As the middle class grows around the world and as the population becomes more urbanized we as a species are adopting some new habits and discarding old ones. The troubling fact is the practices being adopted today unfortunately do not have the concept of sustainability at their core. Prudence is lost idea and our collective and individual long-sightedness is getting blurry each passing day.
Cities are growing at an enormous rate. Tokyo for instance has grown 3 times in population within a generation’s time. In China, over 32 million people are moving to cities every year. To put this in perspective, this mass influx of people into Chinese cities is nearly half the population of UK getting urbanized in one country alone. With this move comes the exponential rise in energy usage. An urban carbon footprint dwarfs its rural counterpart. And sadly, the more we need, the more we waste.
In this culture of consumerism, pedalled by giant conglomerates, we have become prisoners of our own devices both literally and metaphorically. One key skill that is deteriorating rapidly is our “Resourcefulness”. Resourcefulness can be described as the ability to utilize the available elements (objects, time and space) to their maximum potential. It is about making most of what is in our hand rather than longing for what’s currently out of reach. Our environment is the biggest causality of the waning resourcefulness followed by our future generations.
“This is not working, must be a virus, I need a new laptop!” This statement is a common place in the modern world. As customary it may sound, it highlights a symptom and therefore it is worthwhile to reflect and dissect this excuse further.
1) The user here has presumed that it has to be virus with seemingly little attention to detail.
2) It has been ascertained that the laptop must be replaced.
What is apparent here is the clear absence of the desire to “fix” things and the burning desire to do away with them. A rampant culture of disposability plays well for large corporations. Devices like phones that were designed to last decades are now the new FMCG.
A decade earlier, when laptops were dear, a user would be primed to run diagnostics and get to the bottom of the error. If it really had a virus, it would be removed simply by installing anti-virus software. This trivial practice is unfortunately not prevalent anymore. The accessibility to new devices has fuelled our “can’t be bothered” attitude.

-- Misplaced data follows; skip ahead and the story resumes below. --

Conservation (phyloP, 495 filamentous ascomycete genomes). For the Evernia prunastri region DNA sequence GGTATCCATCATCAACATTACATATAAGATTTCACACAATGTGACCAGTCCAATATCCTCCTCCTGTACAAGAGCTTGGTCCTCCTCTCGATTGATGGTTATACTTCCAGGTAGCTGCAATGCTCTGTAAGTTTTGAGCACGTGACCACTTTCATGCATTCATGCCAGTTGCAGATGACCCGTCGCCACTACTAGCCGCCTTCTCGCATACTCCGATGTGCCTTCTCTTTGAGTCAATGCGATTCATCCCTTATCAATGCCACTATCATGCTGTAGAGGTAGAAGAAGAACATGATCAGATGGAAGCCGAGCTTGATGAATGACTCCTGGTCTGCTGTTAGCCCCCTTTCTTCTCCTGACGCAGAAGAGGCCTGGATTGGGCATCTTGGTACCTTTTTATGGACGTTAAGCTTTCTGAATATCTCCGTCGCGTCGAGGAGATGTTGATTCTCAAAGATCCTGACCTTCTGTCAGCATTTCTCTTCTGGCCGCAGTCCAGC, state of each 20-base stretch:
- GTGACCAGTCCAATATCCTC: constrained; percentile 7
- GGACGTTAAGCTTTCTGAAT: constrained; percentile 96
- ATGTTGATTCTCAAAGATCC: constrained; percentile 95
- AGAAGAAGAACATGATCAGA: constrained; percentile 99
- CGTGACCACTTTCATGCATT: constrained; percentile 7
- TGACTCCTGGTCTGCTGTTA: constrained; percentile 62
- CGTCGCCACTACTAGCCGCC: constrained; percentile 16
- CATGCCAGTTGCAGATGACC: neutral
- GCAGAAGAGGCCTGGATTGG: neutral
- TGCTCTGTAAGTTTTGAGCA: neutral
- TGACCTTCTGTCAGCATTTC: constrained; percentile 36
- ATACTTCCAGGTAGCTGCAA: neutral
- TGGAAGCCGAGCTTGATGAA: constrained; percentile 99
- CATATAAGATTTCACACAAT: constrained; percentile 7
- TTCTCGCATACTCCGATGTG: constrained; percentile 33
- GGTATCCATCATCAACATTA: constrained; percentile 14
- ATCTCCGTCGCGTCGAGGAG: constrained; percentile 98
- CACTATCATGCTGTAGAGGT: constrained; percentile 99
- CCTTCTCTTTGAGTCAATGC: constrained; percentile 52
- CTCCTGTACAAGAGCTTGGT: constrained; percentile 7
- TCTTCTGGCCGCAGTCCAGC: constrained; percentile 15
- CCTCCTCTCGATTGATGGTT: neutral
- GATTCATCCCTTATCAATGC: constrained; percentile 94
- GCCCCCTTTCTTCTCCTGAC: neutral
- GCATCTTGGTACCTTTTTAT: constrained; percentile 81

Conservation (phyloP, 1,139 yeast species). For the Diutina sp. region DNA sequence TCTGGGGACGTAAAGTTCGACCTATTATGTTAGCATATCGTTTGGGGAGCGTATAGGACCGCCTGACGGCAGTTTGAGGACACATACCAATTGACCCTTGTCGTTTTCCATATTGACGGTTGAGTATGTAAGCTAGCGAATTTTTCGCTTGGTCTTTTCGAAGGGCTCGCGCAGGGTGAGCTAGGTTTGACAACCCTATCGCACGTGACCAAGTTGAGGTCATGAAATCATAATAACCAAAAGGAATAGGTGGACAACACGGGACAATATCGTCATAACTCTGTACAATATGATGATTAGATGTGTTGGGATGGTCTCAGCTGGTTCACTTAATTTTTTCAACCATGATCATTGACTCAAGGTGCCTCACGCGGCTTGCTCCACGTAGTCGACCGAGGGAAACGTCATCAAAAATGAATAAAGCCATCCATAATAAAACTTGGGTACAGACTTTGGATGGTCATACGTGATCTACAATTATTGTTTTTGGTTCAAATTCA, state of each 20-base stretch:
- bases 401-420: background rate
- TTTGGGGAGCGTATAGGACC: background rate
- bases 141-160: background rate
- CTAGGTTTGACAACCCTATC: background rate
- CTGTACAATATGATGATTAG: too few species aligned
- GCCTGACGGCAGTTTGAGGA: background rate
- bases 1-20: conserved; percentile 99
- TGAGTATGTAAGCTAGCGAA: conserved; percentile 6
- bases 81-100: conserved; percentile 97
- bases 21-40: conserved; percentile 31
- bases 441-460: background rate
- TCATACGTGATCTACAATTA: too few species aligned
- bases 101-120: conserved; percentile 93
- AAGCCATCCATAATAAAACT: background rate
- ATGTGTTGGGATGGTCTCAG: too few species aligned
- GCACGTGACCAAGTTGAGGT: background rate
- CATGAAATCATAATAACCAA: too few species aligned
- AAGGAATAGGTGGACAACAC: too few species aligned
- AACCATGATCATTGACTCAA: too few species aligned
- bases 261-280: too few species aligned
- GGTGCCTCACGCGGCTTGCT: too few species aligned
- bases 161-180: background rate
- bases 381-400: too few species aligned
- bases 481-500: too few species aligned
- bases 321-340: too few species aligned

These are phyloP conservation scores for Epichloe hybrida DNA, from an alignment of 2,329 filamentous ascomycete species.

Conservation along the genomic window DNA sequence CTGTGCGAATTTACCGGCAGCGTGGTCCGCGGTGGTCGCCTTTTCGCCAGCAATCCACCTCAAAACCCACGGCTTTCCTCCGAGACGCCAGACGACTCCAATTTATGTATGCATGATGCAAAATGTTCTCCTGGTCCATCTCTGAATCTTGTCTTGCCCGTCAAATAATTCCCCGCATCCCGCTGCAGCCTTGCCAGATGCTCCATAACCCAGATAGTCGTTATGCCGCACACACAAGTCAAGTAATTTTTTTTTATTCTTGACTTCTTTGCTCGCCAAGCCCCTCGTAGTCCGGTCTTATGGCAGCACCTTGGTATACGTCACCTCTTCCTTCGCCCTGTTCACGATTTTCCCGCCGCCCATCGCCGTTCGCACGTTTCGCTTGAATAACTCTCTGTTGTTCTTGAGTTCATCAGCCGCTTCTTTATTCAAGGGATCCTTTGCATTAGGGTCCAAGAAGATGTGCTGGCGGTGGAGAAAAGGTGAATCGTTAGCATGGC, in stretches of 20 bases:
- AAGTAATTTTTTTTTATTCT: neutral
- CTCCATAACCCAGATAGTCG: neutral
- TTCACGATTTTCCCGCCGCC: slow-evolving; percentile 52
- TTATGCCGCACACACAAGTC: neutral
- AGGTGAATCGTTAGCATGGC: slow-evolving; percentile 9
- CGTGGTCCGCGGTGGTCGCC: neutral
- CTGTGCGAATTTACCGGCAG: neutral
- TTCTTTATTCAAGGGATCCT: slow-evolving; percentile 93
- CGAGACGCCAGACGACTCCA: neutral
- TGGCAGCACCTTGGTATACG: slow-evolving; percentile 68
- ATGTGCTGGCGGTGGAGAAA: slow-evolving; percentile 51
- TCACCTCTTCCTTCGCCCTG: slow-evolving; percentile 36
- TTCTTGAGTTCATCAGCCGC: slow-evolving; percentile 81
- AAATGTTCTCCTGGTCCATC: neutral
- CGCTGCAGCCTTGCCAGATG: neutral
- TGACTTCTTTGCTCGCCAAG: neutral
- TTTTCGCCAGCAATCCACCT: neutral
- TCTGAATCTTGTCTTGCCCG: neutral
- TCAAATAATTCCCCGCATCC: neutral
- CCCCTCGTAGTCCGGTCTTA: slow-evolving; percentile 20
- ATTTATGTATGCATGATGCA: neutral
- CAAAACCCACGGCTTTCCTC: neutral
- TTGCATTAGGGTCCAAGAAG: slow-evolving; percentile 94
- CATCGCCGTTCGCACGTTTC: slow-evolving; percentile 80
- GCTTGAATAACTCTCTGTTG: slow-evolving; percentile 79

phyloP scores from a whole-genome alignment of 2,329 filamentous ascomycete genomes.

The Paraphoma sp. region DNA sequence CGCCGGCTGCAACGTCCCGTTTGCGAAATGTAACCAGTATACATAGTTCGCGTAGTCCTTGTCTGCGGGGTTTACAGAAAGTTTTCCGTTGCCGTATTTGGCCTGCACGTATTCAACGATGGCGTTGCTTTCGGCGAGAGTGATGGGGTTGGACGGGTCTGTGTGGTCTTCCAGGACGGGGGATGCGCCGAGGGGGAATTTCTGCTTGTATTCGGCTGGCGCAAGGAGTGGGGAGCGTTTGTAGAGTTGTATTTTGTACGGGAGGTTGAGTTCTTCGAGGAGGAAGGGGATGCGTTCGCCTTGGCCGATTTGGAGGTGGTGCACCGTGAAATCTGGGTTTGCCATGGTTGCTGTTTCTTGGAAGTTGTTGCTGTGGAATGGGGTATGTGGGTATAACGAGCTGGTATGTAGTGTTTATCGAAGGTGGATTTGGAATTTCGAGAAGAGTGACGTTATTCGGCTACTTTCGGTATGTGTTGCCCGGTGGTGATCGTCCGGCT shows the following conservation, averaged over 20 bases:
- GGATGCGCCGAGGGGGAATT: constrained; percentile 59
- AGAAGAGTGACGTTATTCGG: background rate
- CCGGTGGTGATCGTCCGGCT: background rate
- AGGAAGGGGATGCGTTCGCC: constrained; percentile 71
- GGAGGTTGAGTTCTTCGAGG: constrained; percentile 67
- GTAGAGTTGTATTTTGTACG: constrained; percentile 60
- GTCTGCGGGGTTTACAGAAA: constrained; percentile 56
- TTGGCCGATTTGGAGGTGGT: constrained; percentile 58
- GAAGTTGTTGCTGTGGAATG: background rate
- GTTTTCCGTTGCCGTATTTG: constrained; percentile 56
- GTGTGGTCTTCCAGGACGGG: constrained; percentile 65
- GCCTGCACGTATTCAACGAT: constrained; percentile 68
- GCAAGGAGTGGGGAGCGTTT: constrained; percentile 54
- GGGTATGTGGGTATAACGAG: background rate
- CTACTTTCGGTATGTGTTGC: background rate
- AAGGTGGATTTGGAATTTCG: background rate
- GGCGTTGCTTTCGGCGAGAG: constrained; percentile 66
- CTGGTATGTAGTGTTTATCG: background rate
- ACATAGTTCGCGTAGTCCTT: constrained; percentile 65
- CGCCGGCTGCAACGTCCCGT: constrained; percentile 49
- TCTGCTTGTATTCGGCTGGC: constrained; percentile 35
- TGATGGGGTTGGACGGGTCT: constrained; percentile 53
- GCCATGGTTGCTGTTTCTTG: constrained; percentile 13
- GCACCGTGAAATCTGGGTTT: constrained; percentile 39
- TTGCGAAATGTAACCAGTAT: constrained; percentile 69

What is ironic is the Faustian bargain of trading resourcefulness for disposability is creeping into the lower strata of the society from the middle class.
In December 2014, the Conservative party peer Baroness Jenkins gave a statement that raised a few eyebrows “Poor people are going hungry because they can’t cook”. If looked from perspective of blaming the victim for the crime, the statement seems outrageous. And particularly when it comes out of a member of a rightist party, no more spice is needed to cook a scandal.
However, as outrageous as this statement sounds, there is an element of truth about it. The Baroness pointed out at the launch of a report into food poverty in UK “We have lost a lot of our cooking skills, and poor people don’t know how to cook. I had a large bowl of porridge today. It cost 4p. A large bowl of sugary cereal will cost 25p.”
Many Poor people (not homeless) who are reliant on food banks, cannot often cook even if they are given a bagful of groceries and required utensils. Skills for cooking simple wholesome meals like soups and broths are perishing. This is despite the fact that eating out costs a lot more and is unhealthier than cooking at home. Unfortunately, the baroness was made to apologize and needless to say no attention was paid on her advice.
With respect to the demographics, it may be expected that older people are generally more resourceful. This is true for now but may not hold true for the near future. In today’s world, middle class parents who were raised on limited possessions are themselves pushing their kids into a culture of disposability. This is because they are trying to over compensate their own sense of impoverishment. If catering for every want (not need) becomes a crime, the prisons would not be able to cope. Moreover, by removing every barrier, hurdle and challenge we are preparing minnows not leaders.
Lack of resourcefulness hits us in two ways. Firstly, it curbs our imagination and secondly it paralyses our ability to execute.
It is no wonder than that our fridge remains full and yet we cannot find anything to eat. Our closets are overflowing and we cannot find anything to wear and with the world in our hand, we are bored out of skull. And even with the best workout gear and gym memberships, were are unable to go ahead and “just dot it”.
Our disconnect with nature, our sedentary lifestyles and our fading ideas of organic growth are all responsible for the demise of a skill-set that allowed us to survive from the times of the hunter-gatherer. It was our resourcefulness that allowed us to bond, to civilize and to thrive. We need to reconnect and own up what we have and make the best of it. Else we well may drown in our un-inventive lifestyles.
A point worth noting is that the ambit of contentment in every religion is based on acquiring the self than what lies beyond.